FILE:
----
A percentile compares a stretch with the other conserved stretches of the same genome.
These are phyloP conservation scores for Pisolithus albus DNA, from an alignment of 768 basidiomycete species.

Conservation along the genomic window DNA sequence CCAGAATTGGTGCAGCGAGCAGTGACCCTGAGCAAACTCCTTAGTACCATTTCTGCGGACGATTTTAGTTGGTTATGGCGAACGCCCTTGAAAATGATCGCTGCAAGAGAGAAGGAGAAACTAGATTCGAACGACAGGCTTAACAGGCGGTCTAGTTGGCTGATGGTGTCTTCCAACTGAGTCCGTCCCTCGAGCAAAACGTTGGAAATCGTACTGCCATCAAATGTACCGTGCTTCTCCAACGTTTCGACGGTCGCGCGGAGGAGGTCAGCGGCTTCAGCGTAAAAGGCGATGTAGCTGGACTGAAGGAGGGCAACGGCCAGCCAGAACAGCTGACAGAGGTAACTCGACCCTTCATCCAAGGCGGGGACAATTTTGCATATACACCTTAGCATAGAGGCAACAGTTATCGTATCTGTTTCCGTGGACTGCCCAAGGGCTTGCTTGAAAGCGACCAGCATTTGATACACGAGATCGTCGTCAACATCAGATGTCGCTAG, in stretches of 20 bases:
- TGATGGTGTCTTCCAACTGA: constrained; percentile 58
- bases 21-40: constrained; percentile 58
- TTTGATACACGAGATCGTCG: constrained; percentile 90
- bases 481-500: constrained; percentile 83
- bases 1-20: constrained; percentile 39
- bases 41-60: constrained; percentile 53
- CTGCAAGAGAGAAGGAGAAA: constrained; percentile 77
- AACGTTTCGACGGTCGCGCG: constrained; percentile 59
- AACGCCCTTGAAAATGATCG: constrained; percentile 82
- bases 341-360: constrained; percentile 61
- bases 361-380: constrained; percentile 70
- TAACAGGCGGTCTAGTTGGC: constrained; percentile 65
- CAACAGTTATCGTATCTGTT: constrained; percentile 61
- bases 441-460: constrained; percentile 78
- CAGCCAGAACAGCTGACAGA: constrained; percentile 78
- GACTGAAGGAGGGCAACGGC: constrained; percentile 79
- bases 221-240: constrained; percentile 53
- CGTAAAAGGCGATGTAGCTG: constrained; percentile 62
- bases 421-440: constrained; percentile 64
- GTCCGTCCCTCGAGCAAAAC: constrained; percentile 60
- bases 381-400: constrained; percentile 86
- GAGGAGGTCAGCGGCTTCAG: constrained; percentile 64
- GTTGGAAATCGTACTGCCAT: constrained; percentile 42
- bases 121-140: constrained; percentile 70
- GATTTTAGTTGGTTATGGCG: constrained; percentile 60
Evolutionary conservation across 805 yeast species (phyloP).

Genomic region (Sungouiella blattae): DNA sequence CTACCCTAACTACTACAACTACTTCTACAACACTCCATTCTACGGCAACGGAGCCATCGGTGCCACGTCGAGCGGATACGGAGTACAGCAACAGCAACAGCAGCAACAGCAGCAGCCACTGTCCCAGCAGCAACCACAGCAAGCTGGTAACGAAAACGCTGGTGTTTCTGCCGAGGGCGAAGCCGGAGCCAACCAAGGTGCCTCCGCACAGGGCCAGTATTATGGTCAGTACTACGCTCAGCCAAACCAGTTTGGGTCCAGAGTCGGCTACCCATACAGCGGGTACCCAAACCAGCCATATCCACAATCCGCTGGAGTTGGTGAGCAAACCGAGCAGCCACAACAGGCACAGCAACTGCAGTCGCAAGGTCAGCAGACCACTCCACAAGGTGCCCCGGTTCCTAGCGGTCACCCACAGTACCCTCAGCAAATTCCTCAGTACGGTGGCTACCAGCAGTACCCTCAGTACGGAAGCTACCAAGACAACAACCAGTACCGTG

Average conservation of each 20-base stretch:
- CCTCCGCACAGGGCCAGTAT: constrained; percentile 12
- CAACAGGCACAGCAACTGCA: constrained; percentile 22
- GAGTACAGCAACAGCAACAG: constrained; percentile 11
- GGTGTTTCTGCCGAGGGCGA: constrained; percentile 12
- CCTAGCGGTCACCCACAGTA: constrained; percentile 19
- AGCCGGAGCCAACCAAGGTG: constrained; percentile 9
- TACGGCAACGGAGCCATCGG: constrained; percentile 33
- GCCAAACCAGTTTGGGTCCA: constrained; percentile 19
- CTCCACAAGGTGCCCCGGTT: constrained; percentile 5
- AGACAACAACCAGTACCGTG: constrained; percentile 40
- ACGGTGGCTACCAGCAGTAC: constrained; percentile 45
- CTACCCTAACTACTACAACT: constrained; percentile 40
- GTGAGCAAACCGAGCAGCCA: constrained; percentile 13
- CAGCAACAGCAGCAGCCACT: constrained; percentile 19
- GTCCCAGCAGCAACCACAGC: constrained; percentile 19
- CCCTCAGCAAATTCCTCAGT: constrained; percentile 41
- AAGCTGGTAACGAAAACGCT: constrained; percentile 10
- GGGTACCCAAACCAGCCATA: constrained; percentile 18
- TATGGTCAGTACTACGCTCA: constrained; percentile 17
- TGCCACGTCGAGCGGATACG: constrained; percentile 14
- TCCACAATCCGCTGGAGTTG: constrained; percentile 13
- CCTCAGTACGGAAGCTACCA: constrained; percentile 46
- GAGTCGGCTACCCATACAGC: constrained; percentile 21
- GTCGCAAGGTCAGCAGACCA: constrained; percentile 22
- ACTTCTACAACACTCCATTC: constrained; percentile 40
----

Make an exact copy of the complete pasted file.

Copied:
A percentile compares a stretch with the other conserved stretches of the same genome.
These are phyloP conservation scores for Pisolithus albus DNA, from an alignment of 768 basidiomycete species.

Conservation along the genomic window DNA sequence CCAGAATTGGTGCAGCGAGCAGTGACCCTGAGCAAACTCCTTAGTACCATTTCTGCGGACGATTTTAGTTGGTTATGGCGAACGCCCTTGAAAATGATCGCTGCAAGAGAGAAGGAGAAACTAGATTCGAACGACAGGCTTAACAGGCGGTCTAGTTGGCTGATGGTGTCTTCCAACTGAGTCCGTCCCTCGAGCAAAACGTTGGAAATCGTACTGCCATCAAATGTACCGTGCTTCTCCAACGTTTCGACGGTCGCGCGGAGGAGGTCAGCGGCTTCAGCGTAAAAGGCGATGTAGCTGGACTGAAGGAGGGCAACGGCCAGCCAGAACAGCTGACAGAGGTAACTCGACCCTTCATCCAAGGCGGGGACAATTTTGCATATACACCTTAGCATAGAGGCAACAGTTATCGTATCTGTTTCCGTGGACTGCCCAAGGGCTTGCTTGAAAGCGACCAGCATTTGATACACGAGATCGTCGTCAACATCAGATGTCGCTAG, in stretches of 20 bases:
- TGATGGTGTCTTCCAACTGA: constrained; percentile 58
- bases 21-40: constrained; percentile 58
- TTTGATACACGAGATCGTCG: constrained; percentile 90
- bases 481-500: constrained; percentile 83
- bases 1-20: constrained; percentile 39
- bases 41-60: constrained; percentile 53
- CTGCAAGAGAGAAGGAGAAA: constrained; percentile 77
- AACGTTTCGACGGTCGCGCG: constrained; percentile 59
- AACGCCCTTGAAAATGATCG: constrained; percentile 82
- bases 341-360: constrained; percentile 61
- bases 361-380: constrained; percentile 70
- TAACAGGCGGTCTAGTTGGC: constrained; percentile 65
- CAACAGTTATCGTATCTGTT: constrained; percentile 61
- bases 441-460: constrained; percentile 78
- CAGCCAGAACAGCTGACAGA: constrained; percentile 78
- GACTGAAGGAGGGCAACGGC: constrained; percentile 79
- bases 221-240: constrained; percentile 53
- CGTAAAAGGCGATGTAGCTG: constrained; percentile 62
- bases 421-440: constrained; percentile 64
- GTCCGTCCCTCGAGCAAAAC: constrained; percentile 60
- bases 381-400: constrained; percentile 86
- GAGGAGGTCAGCGGCTTCAG: constrained; percentile 64
- GTTGGAAATCGTACTGCCAT: constrained; percentile 42
- bases 121-140: constrained; percentile 70
- GATTTTAGTTGGTTATGGCG: constrained; percentile 60
Evolutionary conservation across 805 yeast species (phyloP).

Genomic region (Sungouiella blattae): DNA sequence CTACCCTAACTACTACAACTACTTCTACAACACTCCATTCTACGGCAACGGAGCCATCGGTGCCACGTCGAGCGGATACGGAGTACAGCAACAGCAACAGCAGCAACAGCAGCAGCCACTGTCCCAGCAGCAACCACAGCAAGCTGGTAACGAAAACGCTGGTGTTTCTGCCGAGGGCGAAGCCGGAGCCAACCAAGGTGCCTCCGCACAGGGCCAGTATTATGGTCAGTACTACGCTCAGCCAAACCAGTTTGGGTCCAGAGTCGGCTACCCATACAGCGGGTACCCAAACCAGCCATATCCACAATCCGCTGGAGTTGGTGAGCAAACCGAGCAGCCACAACAGGCACAGCAACTGCAGTCGCAAGGTCAGCAGACCACTCCACAAGGTGCCCCGGTTCCTAGCGGTCACCCACAGTACCCTCAGCAAATTCCTCAGTACGGTGGCTACCAGCAGTACCCTCAGTACGGAAGCTACCAAGACAACAACCAGTACCGTG

Average conservation of each 20-base stretch:
- CCTCCGCACAGGGCCAGTAT: constrained; percentile 12
- CAACAGGCACAGCAACTGCA: constrained; percentile 22
- GAGTACAGCAACAGCAACAG: constrained; percentile 11
- GGTGTTTCTGCCGAGGGCGA: constrained; percentile 12
- CCTAGCGGTCACCCACAGTA: constrained; percentile 19
- AGCCGGAGCCAACCAAGGTG: constrained; percentile 9
- TACGGCAACGGAGCCATCGG: constrained; percentile 33
- GCCAAACCAGTTTGGGTCCA: constrained; percentile 19
- CTCCACAAGGTGCCCCGGTT: constrained; percentile 5
- AGACAACAACCAGTACCGTG: constrained; percentile 40
- ACGGTGGCTACCAGCAGTAC: constrained; percentile 45
- CTACCCTAACTACTACAACT: constrained; percentile 40
- GTGAGCAAACCGAGCAGCCA: constrained; percentile 13
- CAGCAACAGCAGCAGCCACT: constrained; percentile 19
- GTCCCAGCAGCAACCACAGC: constrained; percentile 19
- CCCTCAGCAAATTCCTCAGT: constrained; percentile 41
- AAGCTGGTAACGAAAACGCT: constrained; percentile 10
- GGGTACCCAAACCAGCCATA: constrained; percentile 18
- TATGGTCAGTACTACGCTCA: constrained; percentile 17
- TGCCACGTCGAGCGGATACG: constrained; percentile 14
- TCCACAATCCGCTGGAGTTG: constrained; percentile 13
- CCTCAGTACGGAAGCTACCA: constrained; percentile 46
- GAGTCGGCTACCCATACAGC: constrained; percentile 21
- GTCGCAAGGTCAGCAGACCA: constrained; percentile 22
- ACTTCTACAACACTCCATTC: constrained; percentile 40